No Surprises Act Sparks Questions and Industry Concerns

While Awaiting Further Guidance PART 1


Author’s Note:
Due to space constraints, this article is being split into Part 1 and Part 2. This is Part 1.
Part 2 will be printed in an upcoming issue of California Broker, and will include updates from recently released rules and guidance.

We’ve all been there, or know someone close to us that has, or for health agents, you’ve seen this from the clients we all serve. You need healthcare, you see a doctor or go to an emergency room. You may even be hospitalized. If it’s an emergency, you go to the nearest emergency room, which may or may not be part of your health plan’s network. Even if the ER is part of the network, you are seen by an ER doctor, who it turns out is not part of the network. Or you have surgery, and although the surgery center may be a network facility, the surgeon or assistant surgeon, or more commonly, the anesthesiologist or radiologist, is not. You go about your life, you pay your copays or coinsurance, and think everything will be fine because, after all, you have insurance!

One day, you come home from work, check your mail, and there is an envelope with a medical provider’s address on it. You open it, thinking it’s only a confirmation of the insurance payment, or a copy of the plan’s EOB or something. And then, as you’re staring at the black and white in front of you, the text becomes blurred, you start to feel tunnel-vision coming on, because you’re staring at a bill from the provider that says you owe $800+ dollars, even though your most recent EOB that you received says that the bill was paid by your health plan. After the initial shock, you think it’s a mistake, so you wait until the next day and call your health plan, and you discover that the health plan has paid everything it was supposed to pay, so the provider has “balanced billed” you the difference between the billed charge and the amount paid by your health plan.

Imagine now (or recall from personal experience if it’s happened to you)
a similar situation after you were hospitalized for a major surgery. There was only one hospital near you, or perhaps they had to move you to a hospital that specializes in the type of care you need. You thought you did all of the right things. You had the surgery or procedure pre-authorized, and again, you thought everything would be fine after you pay your copays or coinsurance, because once again, you have insurance!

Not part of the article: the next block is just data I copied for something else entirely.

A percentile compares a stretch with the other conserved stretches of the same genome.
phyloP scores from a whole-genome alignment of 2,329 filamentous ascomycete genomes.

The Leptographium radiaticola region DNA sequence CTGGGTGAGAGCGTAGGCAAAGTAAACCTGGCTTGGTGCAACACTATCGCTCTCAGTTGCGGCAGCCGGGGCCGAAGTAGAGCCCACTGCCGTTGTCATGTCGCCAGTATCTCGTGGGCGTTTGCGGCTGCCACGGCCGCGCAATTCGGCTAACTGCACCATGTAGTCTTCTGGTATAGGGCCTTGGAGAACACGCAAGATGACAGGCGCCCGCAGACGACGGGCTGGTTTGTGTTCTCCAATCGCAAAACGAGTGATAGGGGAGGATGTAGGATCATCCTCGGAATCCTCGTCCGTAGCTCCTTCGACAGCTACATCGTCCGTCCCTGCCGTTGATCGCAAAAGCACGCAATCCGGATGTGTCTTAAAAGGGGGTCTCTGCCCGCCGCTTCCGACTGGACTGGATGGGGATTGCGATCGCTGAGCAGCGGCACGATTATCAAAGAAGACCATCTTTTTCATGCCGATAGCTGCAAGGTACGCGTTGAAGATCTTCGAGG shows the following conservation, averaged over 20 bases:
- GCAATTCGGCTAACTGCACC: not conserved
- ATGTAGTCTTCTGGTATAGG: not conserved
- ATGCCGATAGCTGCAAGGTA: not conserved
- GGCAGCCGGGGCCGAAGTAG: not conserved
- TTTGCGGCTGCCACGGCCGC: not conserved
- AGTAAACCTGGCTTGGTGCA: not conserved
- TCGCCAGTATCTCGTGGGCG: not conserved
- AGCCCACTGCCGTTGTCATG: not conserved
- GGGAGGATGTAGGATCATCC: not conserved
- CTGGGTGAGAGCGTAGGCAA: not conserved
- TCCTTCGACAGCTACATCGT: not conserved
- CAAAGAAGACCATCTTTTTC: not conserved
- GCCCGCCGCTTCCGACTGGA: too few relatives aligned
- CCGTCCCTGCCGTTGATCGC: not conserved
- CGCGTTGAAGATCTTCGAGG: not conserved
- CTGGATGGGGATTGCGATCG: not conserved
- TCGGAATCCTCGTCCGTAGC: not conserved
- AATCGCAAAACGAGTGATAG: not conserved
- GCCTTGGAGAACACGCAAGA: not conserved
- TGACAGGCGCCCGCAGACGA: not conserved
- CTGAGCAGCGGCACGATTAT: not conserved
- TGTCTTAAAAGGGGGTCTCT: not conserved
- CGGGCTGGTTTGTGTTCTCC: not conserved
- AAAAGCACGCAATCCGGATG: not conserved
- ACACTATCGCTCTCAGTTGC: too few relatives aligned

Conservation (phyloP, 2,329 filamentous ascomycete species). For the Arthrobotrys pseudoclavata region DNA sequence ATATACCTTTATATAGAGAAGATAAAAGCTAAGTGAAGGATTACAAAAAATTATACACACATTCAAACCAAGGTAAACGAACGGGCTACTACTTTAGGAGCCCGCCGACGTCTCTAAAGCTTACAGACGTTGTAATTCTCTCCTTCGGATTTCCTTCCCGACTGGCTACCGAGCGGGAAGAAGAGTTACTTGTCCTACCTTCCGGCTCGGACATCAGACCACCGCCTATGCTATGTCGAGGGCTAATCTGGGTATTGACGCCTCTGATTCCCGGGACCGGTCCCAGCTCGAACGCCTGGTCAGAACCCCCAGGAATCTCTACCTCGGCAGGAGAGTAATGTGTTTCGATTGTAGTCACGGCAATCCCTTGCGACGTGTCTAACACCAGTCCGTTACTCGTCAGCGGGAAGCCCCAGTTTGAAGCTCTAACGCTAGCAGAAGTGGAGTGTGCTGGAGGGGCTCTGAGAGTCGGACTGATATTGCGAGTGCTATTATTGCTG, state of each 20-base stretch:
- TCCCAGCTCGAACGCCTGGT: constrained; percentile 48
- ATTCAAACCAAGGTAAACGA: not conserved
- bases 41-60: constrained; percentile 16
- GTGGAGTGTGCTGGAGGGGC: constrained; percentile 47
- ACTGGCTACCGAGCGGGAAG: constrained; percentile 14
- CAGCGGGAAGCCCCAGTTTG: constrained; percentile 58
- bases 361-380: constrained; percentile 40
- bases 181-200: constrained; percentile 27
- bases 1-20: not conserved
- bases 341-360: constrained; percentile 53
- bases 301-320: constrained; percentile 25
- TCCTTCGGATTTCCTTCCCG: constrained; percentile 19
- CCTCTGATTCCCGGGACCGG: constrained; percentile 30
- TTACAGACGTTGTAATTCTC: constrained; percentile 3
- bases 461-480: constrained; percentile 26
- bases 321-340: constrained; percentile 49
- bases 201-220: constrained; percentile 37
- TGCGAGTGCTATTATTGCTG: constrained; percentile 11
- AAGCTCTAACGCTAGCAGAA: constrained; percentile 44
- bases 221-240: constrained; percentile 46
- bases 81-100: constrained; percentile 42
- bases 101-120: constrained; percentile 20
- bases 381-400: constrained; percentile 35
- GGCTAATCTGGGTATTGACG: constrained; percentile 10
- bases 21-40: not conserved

And then it arrives in the mail…that “surprise” bill that says that you owe $47,500 for your recent hospitalization or surgery expenses. This time, it’s not just tunnel-vision; it is panic. Your body is drenched in sweat and you are visibly starting to shake, because you don’t have $47,500 right now (or ever!) to pay for this! As someone who in my past ran a third party administrator and have seen many, many balance bills, I will tell you that I’ve seen balance bills of over $125,000 for hospitals and over $75,000 for air ambulance charges. And I’ve heard of them billing for far more than even this!

Some people actually ended 2020 and began 2021 in a positive financial position, because they were able to keep their jobs during the pandemic. Because you were stuck at home, you didn’t spend much, so your bank account balance is higher than normal. But for many, it’s been a tough financial 18+ months. COVID-19 has impacted our lives in so many ways, including, in many cases, our income. We may feel lucky that we didn’t lose our jobs. But basic expenses, like the cost of buying a home, the cost of fuel for your vehicle, and the cost of groceries we need have all increased. And our pay has decreased or stayed the same. Or perhaps you were laid off, and you’re now just starting to get back on your feet, but it seems like everything you do or need to buy is now more expensive. Your savings account has decreased, or perhaps been depleted.

Whatever your financial position may look like right now, none of us wants a surprise medical bill. The good news on that front is that recent federal actions, it is hoped, will stop these sorts of provider practices from happening in the future.

For some time, many in the health insurance industry have asked for two important pieces of legislation:

1. Transparency in health care costs and control of providers that “balance bill” their patients after insurance payments and
2. normal plan copayments and coinsurance have been paid.

This is an amount in excess of the expected or “usual and customary” or “reasonable” amount. This “Surprise Billing” practice is so common that it has become almost the norm. It’s definitely one of the most important issues in the healthcare industry in the minds of consumers, and therefore, the legislators. Recent legislationon both of these items will soon bein effect. New legislation, as we all know, often brings confusion and misunderstanding.

I will attempt now to break these rules down for you in understandable terms.